Photo of student from letter with Mr KThe letter below was written by a former Westlake Middle School student about Mr. K, Westlake’s Principal, who is being removed from the community he has led for the last 15 years. Mr. K is a visionary leader who has the full support of the Westlake community. It is widely believed that Mr. K is “being punished for not keeping a lid on parent and teacher protests last June, when the district unsuccessfully tried to force the school to ‘co-locate’ a charter high school at the site.” This former student’s words show why Westlake needs Mr. K, and why our District’s leadership needs to support the Westlake community, not tear it apart. #OneWestlake

A Commitment to Excellence

I remember back when V and I (who took his own life after eighteen years on this Earth) would make the journey down to Laney College after school on Wednesdays in hopes that we’d come up on an iPod or a nice watch. I remember when R, J, and I would go down to MacArthur and pick up an ounce from Marv for $20, in hopes of flipping it on the block after school got out on minimum days. I remember M catching his cousin after school down the street from Whole Foods and stomping him out on the curb for stealing a TV from their grandma’s house. I remember B pulling a gun on my little brother.

I don’t recall these things with pride, or to scare away any family thinking of sending their children to Westlake—I attended Westlake seven years ago, and all of my experiences were the product of me actively looking for trouble. If I’d continued down the road I was headed in my preteen years, I would be writing this either from a jail cell or from the beyond. It was in my eighth grade year that I changed course, and I have Westlake Middle School to thank for my life; a Westlake Middle School under the leadership of Misha Karigaca.

When I was caught in the halls of Westlake in my final year, with more than a couple of dimes and intent to sell, it was Mr. K that gave me my wake up call.

“What do you see yourself doing in four years…?” He sat next to me. Even though he was much wiser than the students, he never made us feel small. I’ve dealt with my fair share of authority figures in Oakland, but Mr. K was one of the most successful because he treated each and every one of his students with respect. He knew our parents names, our aspirations (if we had any at that point), and what we intended to do about it. Each of us was a person; not just a student ID number in a computer that could affect the school’s funding.

“Well, I guess we’re supposed to go to college, right? But that’s done now.” My lip quivered. I’d just been caught with weed on me at school, all packaged up and ready to go. I was also thirteen. In that moment, I thought my life was effectively over.

“Why? Because you made a mistake?” He asked me. I nodded slowly. There was a window that looked out to the front yard in the front of the school. Some of my friends were watching me. I wasn’t gonna cry. “If you want to go to college, this isn’t gonna stop you. But what do you want to do?”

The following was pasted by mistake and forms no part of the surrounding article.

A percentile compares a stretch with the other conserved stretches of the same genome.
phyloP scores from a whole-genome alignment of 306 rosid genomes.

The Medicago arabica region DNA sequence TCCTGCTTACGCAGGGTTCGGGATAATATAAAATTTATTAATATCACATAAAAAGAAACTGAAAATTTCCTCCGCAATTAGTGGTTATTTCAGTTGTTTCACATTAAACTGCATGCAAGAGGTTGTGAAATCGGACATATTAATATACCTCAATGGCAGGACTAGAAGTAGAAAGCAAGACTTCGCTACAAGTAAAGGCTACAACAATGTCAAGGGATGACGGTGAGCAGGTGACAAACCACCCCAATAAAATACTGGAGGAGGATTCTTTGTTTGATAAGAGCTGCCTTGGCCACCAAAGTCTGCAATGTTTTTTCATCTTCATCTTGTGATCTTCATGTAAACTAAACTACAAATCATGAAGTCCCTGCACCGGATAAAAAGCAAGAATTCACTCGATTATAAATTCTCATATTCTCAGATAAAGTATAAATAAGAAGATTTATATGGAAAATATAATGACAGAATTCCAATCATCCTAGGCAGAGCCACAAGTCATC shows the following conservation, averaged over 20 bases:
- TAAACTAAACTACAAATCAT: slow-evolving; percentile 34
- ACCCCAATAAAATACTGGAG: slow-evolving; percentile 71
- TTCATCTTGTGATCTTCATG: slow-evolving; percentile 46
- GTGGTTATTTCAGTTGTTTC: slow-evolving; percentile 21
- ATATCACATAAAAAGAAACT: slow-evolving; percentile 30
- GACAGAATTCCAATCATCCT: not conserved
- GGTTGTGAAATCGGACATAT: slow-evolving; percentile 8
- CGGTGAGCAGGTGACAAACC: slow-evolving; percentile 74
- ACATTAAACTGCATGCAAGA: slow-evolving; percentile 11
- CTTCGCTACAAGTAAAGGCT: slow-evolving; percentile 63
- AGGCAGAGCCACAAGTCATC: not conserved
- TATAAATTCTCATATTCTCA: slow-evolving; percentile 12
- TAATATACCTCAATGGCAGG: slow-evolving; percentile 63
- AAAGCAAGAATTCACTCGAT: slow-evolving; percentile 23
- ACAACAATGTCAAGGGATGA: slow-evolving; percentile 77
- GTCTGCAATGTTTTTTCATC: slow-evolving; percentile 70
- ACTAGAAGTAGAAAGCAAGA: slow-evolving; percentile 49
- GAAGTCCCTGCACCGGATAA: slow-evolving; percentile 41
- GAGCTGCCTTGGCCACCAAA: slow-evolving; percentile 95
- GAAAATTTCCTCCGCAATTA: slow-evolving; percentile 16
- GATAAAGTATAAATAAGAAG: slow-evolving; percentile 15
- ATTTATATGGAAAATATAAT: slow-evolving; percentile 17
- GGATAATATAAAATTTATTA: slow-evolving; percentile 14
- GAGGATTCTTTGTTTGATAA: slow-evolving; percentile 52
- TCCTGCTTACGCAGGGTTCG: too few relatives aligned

Mr. K, who is very open about his experiences growing up in Oakland Public Schools, has successfully (to my own understanding) and lovingly nourished an environment with resources that he had wished for and needed as a young black male in Oakland. Westlake is a place where young people from all racial and social backgrounds come to learn, to succeed, and to thrive. He’s made a commitment to excellence for all of his students, but I think his unique perspective on this is what makes him indispensable to Westlake.

Unlike many other teachers and principals I’ve encountered, Mr. K knew that in the diverse setting of an Oakland Public School, my excellence was not my peers excellence. He knew me as I was in my seventh and eighth grade years: cutting school so much that administration sat me down and had me draft a school law that prevented other students from abusing the middle school office bureaucracy the way I did. But he also remembered who I wanted to be—hanging out with my English teacher after school on Fridays because I didn’t want to go home, making spoofs of body wash commercials and writing poetry.

After being removed from Westlake classes with two months left until my promotion to ninth grade, I went on to become very involved in the arts. I got my diploma, took my SATs, got into college, and went in a different direction. At eighteen years old, I’m supporting myself while living in New York City—working to make ends meet while battling bipolar disorder and following my dreams. Mr. K created an environment that helped me find my calling, and gave me the ambition to pursue it. It was my experience in Westlake and the opportunity given to all students for unique self-searching and reflection that would later lead me to seek a diagnosis for my own quarrels with my mental health.

That understanding of the individuality of young people by an administrator and leader is crucial for individual and group success. If your definition of excellence is defined by your ability to breed cookie-cutter students that can recite helpful acronyms for standardized test-taking, and no outlet for their personal expression and experiences, perhaps Westlake would be better off with a principal that is not Misha Karigaca. That definition of success is a school that produces students that look good on paper—they get accepted into a very great University, where they have a wonderful dorm room with a nice window they can consider jumping out of during their first nervous breakdown halfway through their freshman year. I can’t promise I’ll be sending my children there.

However, if ever you are looking for a man who is committed to the individual excellence of young people, and strives to encourage each student’s specific interests, feel free to offer Mr. K his job back.

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